The question of authenticity is something of a bother from time to time – particularly when it comes to music. That age old, folk club-endorsed argument of whether it’s okay for an Englishman to affect an American accent in song is at once as frustrating as it is trivial. If you’re the kind of person that gets hung up on this kind of thing (or indeed find yourself pondering whether or not it’s acceptable for a Canadian to play bluegrass, as ably demonstrated by the other 50% of the case in point we find here), you might want to adjust your wiring. If, however, you’re willing to sidestep such nonsense and simply want to engage with a collection of songs that are clearly born of a desire to render a contemporary take on American roots music by exploring the power of ‘the duet’, look no further- “Shadows and Light” is a gentler but easily as good a place to start as the acclaimed Billy Bragg and Joe Henry’s “Shine A Light” or John Prine’s “For Better or Worse.”
Built around the interplay of harmonising vocals, acoustic guitar and mandolin of messrs Luke and Micallef, the 11 songs presented here (mostly original with a couple of notable exceptions) feel almost effortless. Recorded to give an almost tangible sense of intimacy, the recordings are devoid of trickery and imbued with a warmth and subtlety that is captivating, allowing the simplest of arrangements the freedom to speak for themselves. Highlights are peppered throughout the record – the title track offers an instant indication of the goods on offer, showcasing an impressively tight interplay between mandolin, guitar and vocal harmonies; Kiss From Heaven is simple, expressive and could easily be mistaken for an old time classic… and the classics could, by the same token, have been penned by the duo themselves, they feel that at home. The only ill-fitting moment comes with the more folky The Moon, The Stars and The Sun – not a bad song, by any stretch, it simply feels out of place.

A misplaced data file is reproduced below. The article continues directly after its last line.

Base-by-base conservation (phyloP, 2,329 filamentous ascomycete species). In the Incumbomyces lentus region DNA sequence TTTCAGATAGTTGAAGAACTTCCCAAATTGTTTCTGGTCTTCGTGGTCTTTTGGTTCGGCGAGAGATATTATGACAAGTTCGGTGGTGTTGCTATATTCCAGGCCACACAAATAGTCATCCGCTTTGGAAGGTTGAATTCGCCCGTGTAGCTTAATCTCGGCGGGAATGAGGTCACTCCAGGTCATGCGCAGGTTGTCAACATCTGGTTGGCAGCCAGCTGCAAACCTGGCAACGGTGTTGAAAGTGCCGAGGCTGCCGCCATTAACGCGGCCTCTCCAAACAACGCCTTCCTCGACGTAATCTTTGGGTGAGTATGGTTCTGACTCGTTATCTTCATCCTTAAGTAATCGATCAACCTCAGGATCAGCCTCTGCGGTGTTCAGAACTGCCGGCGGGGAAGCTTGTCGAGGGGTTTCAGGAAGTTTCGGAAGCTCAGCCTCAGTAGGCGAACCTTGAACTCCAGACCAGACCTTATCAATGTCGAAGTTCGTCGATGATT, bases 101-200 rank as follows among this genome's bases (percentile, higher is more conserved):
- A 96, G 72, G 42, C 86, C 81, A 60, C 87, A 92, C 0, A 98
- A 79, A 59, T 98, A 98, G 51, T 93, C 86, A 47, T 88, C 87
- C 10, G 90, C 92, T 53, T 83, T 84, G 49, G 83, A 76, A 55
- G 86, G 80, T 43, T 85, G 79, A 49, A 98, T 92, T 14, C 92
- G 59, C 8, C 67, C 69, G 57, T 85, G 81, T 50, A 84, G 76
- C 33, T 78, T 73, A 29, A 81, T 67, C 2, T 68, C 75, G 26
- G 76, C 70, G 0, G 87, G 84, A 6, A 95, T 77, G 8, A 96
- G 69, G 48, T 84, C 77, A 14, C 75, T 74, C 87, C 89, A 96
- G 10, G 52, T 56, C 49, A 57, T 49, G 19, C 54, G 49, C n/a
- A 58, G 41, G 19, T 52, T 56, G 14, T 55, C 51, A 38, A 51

The aptly entitled “Shadows and Light” is an immensely credible work which demonstrates a commendable commitment to capturing a snapshot of two musicians who, like Bragg and Henry, may have been flying parallel but have landed in the same place and, my word, what a landing.